Update Windows (and Lots of Other Stuff) ASAP: 'FragAttack' Bugs Found Lurking in Millions of Wifi Devices

A slew of new wifi vulnerabilities impacts everything from cellphones and routers to, well, anything wifi-connected.

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A slew of new wifi vulnerabilities impacts everything from cellphones and routers to, well, anything wifi-connected, according to a new report by a Belgian cybersecurity expert.

Mathy Vanhoef—who you might know for co-discovering the widespread wifi KRACK attack back in 2017—dubbed this new collection of vulnerabilities “fragmentation and aggregation attacks,” or FragAttacks for short. In a nutshell, these are a collection of 12 different vulnerabilities that could potentially leak user information or attack a given device, if probed by a bad actor within wifi range.

Per Vanhoef’s explanation on the dedicated FragAttacks site he set up, nine of these flaws stem from programming hiccups in specific wifi products, and the other three are due to-baked in bugs in the wifi standard itself—even the security protocol some wifi networks use, called WEP, is impacted.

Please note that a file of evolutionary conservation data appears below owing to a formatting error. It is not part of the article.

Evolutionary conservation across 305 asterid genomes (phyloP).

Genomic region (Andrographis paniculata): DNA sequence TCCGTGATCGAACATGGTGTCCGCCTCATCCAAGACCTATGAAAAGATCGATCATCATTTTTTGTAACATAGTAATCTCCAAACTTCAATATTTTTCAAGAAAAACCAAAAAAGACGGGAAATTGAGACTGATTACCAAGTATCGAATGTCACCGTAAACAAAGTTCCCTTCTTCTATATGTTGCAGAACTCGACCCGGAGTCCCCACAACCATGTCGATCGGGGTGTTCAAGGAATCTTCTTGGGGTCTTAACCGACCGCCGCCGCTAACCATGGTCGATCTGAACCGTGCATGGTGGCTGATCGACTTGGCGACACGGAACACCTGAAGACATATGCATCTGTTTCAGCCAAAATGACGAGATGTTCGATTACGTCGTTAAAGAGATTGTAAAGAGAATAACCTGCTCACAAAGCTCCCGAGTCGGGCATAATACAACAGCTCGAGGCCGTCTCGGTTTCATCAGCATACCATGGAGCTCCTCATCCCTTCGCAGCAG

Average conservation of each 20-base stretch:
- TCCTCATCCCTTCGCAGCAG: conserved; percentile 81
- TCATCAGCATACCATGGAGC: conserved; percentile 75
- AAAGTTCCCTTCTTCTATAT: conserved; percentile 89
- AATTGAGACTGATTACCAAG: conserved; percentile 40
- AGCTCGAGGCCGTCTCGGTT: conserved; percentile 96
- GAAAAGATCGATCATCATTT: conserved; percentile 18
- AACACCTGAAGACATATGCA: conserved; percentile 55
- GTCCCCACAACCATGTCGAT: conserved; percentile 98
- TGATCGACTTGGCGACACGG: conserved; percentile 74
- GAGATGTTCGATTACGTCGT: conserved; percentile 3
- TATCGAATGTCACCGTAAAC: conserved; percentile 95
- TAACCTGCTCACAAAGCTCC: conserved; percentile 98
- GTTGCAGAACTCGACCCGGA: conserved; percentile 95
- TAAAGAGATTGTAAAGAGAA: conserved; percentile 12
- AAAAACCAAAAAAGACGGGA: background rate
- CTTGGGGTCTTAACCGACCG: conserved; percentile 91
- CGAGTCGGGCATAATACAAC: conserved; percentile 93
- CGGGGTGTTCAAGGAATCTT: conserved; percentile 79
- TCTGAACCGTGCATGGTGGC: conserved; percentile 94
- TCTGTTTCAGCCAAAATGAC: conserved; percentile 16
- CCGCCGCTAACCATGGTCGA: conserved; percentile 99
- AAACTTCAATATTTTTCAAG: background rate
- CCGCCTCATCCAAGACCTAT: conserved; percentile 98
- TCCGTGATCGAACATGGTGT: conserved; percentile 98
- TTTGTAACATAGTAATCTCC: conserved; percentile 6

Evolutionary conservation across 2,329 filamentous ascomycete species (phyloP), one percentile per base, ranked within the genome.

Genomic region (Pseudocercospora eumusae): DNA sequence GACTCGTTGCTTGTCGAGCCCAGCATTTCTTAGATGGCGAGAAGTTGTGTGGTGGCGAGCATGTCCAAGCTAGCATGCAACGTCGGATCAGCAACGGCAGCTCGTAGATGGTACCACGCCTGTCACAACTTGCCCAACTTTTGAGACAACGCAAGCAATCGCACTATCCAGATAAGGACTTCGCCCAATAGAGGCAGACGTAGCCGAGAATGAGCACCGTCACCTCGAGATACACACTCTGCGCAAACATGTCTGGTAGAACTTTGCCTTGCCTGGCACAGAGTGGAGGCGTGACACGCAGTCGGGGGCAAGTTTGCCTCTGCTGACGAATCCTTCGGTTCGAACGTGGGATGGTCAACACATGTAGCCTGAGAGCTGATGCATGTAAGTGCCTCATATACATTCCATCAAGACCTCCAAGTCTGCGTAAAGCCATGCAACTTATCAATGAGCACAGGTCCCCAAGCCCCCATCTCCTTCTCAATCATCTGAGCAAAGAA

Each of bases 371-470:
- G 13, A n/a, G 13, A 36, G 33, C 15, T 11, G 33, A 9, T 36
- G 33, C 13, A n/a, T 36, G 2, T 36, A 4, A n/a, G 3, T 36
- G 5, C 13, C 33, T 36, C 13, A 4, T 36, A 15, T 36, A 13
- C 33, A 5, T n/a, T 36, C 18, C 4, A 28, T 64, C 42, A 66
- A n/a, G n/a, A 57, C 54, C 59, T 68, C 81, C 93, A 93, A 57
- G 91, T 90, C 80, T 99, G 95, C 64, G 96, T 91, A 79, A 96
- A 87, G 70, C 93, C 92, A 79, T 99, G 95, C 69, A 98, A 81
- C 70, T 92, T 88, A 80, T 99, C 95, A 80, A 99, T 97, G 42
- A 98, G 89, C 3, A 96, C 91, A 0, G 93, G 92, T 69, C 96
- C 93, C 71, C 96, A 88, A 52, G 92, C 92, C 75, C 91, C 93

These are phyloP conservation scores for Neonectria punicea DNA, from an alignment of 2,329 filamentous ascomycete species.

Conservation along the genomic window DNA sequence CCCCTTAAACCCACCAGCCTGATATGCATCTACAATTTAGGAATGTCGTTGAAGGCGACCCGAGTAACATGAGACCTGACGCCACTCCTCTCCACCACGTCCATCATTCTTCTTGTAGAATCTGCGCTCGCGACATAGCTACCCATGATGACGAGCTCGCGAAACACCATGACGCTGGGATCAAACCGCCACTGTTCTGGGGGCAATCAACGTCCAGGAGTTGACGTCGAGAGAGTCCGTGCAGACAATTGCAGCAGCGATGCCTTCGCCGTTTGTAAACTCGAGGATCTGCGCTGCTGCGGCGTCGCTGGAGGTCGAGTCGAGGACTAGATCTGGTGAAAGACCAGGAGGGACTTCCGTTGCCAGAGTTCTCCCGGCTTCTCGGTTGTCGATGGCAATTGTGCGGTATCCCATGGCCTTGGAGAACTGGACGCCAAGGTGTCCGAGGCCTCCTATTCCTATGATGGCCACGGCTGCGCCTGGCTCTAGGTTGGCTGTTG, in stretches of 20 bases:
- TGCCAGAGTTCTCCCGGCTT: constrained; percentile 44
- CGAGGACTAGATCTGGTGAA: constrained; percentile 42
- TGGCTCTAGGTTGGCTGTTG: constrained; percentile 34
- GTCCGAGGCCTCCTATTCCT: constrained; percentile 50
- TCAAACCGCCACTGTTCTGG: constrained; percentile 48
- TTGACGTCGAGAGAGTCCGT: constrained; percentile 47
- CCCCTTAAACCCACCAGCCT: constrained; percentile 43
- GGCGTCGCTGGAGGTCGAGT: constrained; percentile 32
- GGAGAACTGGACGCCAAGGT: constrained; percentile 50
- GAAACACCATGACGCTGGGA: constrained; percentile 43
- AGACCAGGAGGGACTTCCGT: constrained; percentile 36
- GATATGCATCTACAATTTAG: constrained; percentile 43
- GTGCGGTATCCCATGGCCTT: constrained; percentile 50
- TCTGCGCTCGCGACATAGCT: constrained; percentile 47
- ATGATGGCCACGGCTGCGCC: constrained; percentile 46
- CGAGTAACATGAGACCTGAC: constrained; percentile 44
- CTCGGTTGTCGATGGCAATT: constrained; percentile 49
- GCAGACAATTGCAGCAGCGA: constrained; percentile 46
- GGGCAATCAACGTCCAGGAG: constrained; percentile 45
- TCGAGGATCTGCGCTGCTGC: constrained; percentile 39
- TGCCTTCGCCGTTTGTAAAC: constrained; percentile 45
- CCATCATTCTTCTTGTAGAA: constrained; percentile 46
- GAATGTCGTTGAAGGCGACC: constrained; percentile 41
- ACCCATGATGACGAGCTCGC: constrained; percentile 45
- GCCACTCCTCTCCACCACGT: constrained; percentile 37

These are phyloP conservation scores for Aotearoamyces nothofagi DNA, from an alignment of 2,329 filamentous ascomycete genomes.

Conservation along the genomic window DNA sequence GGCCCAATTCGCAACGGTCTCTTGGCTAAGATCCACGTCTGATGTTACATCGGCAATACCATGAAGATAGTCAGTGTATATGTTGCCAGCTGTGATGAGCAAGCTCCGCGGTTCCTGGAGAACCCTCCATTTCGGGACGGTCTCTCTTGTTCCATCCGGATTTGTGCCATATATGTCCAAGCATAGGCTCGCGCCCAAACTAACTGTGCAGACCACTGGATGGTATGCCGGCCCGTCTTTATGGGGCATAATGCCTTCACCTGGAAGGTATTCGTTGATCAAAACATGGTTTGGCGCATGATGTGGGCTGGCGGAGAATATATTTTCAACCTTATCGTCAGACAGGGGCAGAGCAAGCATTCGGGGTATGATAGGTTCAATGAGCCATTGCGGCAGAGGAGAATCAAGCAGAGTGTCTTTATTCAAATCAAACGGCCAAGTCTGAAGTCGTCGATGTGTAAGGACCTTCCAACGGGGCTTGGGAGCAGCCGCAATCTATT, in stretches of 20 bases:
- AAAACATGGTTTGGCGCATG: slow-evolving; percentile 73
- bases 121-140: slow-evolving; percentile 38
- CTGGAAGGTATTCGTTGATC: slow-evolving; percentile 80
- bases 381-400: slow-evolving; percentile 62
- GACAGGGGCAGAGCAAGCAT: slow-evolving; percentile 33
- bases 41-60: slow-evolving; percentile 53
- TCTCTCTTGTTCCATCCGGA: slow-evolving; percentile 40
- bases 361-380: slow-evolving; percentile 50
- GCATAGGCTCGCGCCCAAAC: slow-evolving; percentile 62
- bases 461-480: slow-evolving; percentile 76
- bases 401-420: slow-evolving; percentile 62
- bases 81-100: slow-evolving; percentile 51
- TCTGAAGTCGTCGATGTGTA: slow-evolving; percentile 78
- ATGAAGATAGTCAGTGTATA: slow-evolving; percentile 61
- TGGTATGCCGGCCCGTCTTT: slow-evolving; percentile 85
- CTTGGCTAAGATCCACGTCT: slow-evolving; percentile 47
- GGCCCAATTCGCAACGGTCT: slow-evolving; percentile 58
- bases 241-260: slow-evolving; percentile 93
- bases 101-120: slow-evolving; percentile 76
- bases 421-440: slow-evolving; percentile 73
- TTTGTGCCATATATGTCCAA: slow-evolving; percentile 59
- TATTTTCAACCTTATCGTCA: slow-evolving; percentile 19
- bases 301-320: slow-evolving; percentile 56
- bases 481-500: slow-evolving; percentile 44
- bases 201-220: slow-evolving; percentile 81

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The good news here is that these particular flaws are pretty hard to probe, since it either requires actual “user interaction,” or is only possible when using an obscure network setting, Vanhoef wrote.

The good news here is that manufacturers are already patching their products against future FragAttacks, just in case. Yesterday, for example, Microsoft issued three separate updates to address three of the more common vulnerabilities and applied these patches to Windows 10, Windows 8.1, and Windows 7. If any of those are your OS of choice, you should update those devices ASAP. Netgear, meanwhile, already put up an advisory page about these attacks, saying that the company has already pushed out a few patches for some of their products, with more on the way.

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Even if your devices aren’t patched yet, Vanhoef recommended some basic cybersecurity tips to keep yourself safe from any fraggers hiding in the shadows: use a strong, unique Wi-Fi password, and make sure you’re connecting to websites using the HTTPS encryption protocol whenever possible.

Read more details about wifi FragAttacks on Vanhoef’s website here.

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